Thursday, December 20, 2007

Track Santa

A fun thing to do with kids and adults. On Christmas Eve head over to Norad Santa Tracker and track Santa live on Christmas Eve. They even have a tie into Google Earth so you can track Santa in 3d. A very clever site that is definitely work a visit.

Thursday, December 13, 2007

Dolphin mothers carrying their young

Do you get tired carrying your child? Imagine carrying one underwater. Results of a two-year study by Shawn Noren of UC Santa Cruz show how mothers "carry" their newborn young by assisting their swimming in an "eschelon" formation. Much like how bicycle racers can draft off pack leaders, the young calf benefits from staying in their mother's slipstream. They can move faster than the could alone, say to stay with the dolphin pod, and even take a break to save energy for growing up. The study analyzed underwater video measured the speeds of mother and calf alone and together. The paper is published in Functional Ecology but has also been highlighted in The Economist and on the Quirks & Quarks CBC Podcast.

Saturday, November 24, 2007

Comet 17P/Holmes

Another interesting and exciting comet has appeared in our night skies. On October 24, 2007, Comet Holmes had a spectacular eruption. It is now a 3rd magnitude object and can be seen by the naked sky in the constellation of Perseus after sunset.

Visit a great collection of photos at the photo gallery.

Tuesday, October 02, 2007

Watch out for the sun!

Science@NASA had a great article yesterday about a comet's tail being ripped off by a solar eruption. NASA's STEREO-A probe was at the right place at the right time and caught footage of Comet Encke's demise.

To see the video visit The Sun Rips Off a Comet's Tail.

Sunday, September 23, 2007

Girls into Math

A recent NPR Science Friday podcast interviews mathematician/actress Danica McKellar, Harvey Mudd College President Maria Klawe, and the US Girls Math Team to share the latest developments, like McKellar's new book "Math Doesn't Suck", and speak on overcoming outdated stereotypes.

Tuesday, August 28, 2007

Lunar Eclipse

If you missed the beautiful lunar eclipse last night, head over to Wired Science Blog . They have a great round up of images from Flickr.

Tuesday, July 17, 2007

Hydrogen-powered car - toy size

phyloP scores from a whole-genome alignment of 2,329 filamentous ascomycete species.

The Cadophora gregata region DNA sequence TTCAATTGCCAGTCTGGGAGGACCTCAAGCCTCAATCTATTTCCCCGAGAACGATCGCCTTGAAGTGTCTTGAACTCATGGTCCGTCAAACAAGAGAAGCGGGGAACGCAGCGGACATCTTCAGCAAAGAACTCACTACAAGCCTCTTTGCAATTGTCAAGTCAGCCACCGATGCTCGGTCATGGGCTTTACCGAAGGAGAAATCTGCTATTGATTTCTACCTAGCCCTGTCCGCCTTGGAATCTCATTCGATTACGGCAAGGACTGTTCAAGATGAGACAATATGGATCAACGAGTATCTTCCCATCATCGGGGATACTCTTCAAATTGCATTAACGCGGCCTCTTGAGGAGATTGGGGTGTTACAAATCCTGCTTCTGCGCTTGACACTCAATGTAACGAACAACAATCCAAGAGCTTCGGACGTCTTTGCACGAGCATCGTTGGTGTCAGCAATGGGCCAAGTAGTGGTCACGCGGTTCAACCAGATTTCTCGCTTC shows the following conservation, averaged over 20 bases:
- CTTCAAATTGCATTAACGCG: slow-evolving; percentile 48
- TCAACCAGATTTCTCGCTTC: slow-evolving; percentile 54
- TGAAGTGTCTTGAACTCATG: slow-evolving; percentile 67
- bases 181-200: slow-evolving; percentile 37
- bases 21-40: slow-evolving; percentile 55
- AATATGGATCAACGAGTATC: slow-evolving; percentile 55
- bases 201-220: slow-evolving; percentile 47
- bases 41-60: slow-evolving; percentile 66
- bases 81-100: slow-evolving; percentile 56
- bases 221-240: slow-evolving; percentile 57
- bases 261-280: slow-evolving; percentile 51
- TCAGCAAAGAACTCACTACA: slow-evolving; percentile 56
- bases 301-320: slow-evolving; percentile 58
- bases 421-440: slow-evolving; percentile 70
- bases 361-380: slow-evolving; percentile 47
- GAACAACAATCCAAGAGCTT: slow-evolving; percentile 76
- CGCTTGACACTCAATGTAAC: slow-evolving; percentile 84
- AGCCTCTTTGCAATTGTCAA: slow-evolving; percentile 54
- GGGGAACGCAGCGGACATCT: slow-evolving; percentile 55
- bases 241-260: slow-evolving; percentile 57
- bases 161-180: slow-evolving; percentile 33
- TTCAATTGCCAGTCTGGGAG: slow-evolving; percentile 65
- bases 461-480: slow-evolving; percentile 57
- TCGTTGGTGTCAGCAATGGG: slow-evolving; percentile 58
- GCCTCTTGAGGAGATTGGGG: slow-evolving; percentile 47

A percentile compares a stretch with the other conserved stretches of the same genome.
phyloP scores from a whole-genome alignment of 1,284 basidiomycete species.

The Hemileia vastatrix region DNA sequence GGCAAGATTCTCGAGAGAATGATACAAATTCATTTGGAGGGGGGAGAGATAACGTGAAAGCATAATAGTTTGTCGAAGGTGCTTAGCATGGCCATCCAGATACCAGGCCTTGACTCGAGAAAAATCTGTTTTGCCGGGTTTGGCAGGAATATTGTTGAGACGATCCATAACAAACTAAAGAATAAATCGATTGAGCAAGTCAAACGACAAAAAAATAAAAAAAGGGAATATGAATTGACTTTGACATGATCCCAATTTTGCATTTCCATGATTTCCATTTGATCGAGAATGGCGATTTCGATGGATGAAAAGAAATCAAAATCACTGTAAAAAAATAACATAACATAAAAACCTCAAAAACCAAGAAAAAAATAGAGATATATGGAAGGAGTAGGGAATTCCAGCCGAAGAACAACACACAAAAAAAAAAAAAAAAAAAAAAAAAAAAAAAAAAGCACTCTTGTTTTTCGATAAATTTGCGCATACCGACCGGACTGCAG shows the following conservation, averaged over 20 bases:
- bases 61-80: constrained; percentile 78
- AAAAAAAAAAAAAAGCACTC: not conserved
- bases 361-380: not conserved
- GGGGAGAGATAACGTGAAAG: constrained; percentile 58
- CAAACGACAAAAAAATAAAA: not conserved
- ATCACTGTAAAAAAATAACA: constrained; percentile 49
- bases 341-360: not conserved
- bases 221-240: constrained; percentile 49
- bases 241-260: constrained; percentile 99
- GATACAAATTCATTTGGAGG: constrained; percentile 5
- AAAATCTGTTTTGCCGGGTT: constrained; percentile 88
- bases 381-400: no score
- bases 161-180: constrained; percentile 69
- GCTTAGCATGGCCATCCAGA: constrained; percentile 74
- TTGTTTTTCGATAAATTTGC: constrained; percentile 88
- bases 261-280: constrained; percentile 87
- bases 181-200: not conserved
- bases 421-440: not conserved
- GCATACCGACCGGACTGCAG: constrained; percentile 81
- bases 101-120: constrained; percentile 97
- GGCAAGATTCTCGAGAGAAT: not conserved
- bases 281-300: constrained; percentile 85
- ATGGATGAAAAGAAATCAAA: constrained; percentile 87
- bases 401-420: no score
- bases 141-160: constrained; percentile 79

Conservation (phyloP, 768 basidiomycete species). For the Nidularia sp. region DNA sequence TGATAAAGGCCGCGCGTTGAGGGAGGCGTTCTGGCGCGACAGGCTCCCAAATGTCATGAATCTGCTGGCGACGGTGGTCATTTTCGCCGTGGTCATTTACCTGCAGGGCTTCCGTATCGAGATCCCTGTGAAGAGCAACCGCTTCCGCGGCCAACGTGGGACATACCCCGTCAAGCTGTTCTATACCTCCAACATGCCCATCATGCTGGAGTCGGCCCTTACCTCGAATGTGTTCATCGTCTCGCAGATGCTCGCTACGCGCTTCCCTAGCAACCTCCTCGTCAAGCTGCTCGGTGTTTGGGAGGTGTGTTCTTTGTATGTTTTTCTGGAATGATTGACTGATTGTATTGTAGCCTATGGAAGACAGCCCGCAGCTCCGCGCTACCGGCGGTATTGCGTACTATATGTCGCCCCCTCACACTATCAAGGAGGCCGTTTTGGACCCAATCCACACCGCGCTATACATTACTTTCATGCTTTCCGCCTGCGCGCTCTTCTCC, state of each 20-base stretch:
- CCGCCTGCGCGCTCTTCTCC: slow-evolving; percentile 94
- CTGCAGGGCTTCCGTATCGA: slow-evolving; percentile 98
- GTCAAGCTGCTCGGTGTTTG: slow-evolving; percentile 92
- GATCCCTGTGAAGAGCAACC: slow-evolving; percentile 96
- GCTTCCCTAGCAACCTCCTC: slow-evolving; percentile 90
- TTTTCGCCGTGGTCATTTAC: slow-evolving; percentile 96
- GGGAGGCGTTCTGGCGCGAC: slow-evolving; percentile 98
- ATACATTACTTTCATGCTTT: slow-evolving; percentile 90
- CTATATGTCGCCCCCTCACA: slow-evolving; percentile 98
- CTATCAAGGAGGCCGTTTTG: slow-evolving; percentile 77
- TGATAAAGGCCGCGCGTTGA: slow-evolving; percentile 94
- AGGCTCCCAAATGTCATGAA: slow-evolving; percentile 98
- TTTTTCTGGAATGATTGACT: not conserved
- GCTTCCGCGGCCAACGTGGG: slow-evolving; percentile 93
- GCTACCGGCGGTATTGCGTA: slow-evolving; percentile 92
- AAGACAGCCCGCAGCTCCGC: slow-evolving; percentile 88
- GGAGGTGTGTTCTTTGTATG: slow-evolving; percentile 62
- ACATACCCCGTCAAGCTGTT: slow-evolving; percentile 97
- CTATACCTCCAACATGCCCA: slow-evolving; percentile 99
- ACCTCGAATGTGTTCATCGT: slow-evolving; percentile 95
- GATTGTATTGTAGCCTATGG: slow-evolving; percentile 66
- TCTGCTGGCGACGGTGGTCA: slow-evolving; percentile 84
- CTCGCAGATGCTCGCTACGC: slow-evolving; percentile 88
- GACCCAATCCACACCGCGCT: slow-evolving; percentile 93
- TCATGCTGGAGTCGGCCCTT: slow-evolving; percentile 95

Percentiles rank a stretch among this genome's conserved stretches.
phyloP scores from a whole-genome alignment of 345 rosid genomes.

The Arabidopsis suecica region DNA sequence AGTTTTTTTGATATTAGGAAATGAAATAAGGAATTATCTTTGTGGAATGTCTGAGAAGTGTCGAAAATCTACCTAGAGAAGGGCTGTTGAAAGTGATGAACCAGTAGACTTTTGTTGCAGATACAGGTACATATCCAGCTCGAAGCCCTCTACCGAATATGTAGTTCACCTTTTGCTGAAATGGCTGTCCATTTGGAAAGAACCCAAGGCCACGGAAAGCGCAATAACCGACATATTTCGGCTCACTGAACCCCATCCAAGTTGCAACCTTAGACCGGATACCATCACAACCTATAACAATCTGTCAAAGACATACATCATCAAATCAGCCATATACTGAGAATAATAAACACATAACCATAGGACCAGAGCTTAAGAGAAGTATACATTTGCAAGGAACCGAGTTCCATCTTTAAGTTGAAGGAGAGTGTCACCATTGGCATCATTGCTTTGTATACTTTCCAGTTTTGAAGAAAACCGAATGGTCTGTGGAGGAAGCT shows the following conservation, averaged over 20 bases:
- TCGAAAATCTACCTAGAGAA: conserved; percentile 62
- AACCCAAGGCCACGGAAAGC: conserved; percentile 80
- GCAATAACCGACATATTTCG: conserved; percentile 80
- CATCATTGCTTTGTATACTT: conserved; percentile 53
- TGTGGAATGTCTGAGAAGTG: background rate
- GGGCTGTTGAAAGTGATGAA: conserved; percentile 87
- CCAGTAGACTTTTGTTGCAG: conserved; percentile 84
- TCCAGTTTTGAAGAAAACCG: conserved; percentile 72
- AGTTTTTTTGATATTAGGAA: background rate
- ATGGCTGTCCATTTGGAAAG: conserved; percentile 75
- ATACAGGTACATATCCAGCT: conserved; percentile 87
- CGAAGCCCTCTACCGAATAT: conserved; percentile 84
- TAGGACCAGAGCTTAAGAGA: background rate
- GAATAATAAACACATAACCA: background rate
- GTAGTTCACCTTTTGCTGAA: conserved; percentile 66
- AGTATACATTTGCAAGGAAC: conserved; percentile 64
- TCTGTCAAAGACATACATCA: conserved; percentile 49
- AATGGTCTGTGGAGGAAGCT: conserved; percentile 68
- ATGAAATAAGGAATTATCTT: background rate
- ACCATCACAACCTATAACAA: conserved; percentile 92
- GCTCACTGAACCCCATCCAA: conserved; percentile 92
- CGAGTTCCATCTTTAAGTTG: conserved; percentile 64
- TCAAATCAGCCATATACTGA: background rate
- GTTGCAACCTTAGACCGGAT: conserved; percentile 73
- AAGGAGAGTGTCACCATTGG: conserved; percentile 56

Dubbed the "best selling fuel cell car", the H-Racer comes with a solar-powered hydrogen station that uses the sun to break ordinary water into Hydrogen and Oxygen to power this fuel-cell car. I'd buy for my son, but I'll have to wait: Ages 12 and up.

Sunday, April 22, 2007

Plant a Tree, but Where?

A new article by LLNL climate scientist Govindasamy Bala presents results of simulations suggesting the location of new trees could actually warm the planet, or cool it, depending on where in the world it's planted. Discussed recently in both the Economist article "A new tree line" and on an NPR Science Friday Podcast on carbon emissions, the article prompts a double-take on an seemingly good-sounding idea.

Monday, April 02, 2007

B-flat's in the Universe

Are there B-flat notes all over? Robert Krulwitch describes in story and podcast in song from crocodiles to black holes where B-flat notes can be found. I'm just surprised he didn't mention the biggest note in the universe resonating in the cosmic background radiation flat of B.

Thursday, March 01, 2007

Track US Flight Traffic

Flight Aware has a neat visualization of where all traffic of flights in the US is. They've assembled a movie of a day of flight data showing the ebb and flow of planes over 24 hours. See how the East coast wakes up a few hours earlier and flows as the West coast awakes.

Wednesday, February 21, 2007

Fat or Thin? Check the Gut Microbes

The top of the recent Quirks and Quarks podcast describes how obesity is not simply a balance of calories but is strongly determined by the performance of microbes in the stomach. Swapping these microbes between mice stomachs demonstrates the effect. Listen here.

Tuesday, February 13, 2007

Total Lunar Eclipse, March 3rd

View a total lunar eclipse of the Moon, Saturday March 3, 2007. Visible from parts of all seven continents, including the eastern half of the United States.

Read more about the lunar eclipse and find the best time to view where you live at NASA Science News.

Monday, January 29, 2007

Birthday Calendar

Fun site if you have some downtime...enter your birth date in the birthday calendar and fun statistics and astrological data will be presented.

Thursday, January 11, 2007

Free Physics Textbook

The 20th edition of The Free Physics Textbook was just released from Galilean motion to general relativity, and classical mechanics to quantum mechanics. This downloadable 1380-page tome, 10 years in the making, is meant to share modern physics to students and teachers in emerging economies.

Thursday, January 04, 2007

Listen to Podcasts for free on any phone

A great way to listen to your favorite podcasts while away from a computer. Enter the rss feed url on the website and a unique phone number is created which you can then call from any phone. They also have an ever expanding directory of podcasts you can browse.

Check it out at

Wednesday, January 03, 2007

What Does 200 Calories Look Like?

A series of photographs representing 200 calories of different types of food. This will definitely make me think about what I eat next.


Tuesday, January 02, 2007

Endangered Species Ringtones

Ringtones of endangered species available from Biological Diversity for environmental awareness of species. Featured on NPR, these sound samples of a Blue-throated Macaw, Beluga Whale, and others can help your phone sound unique.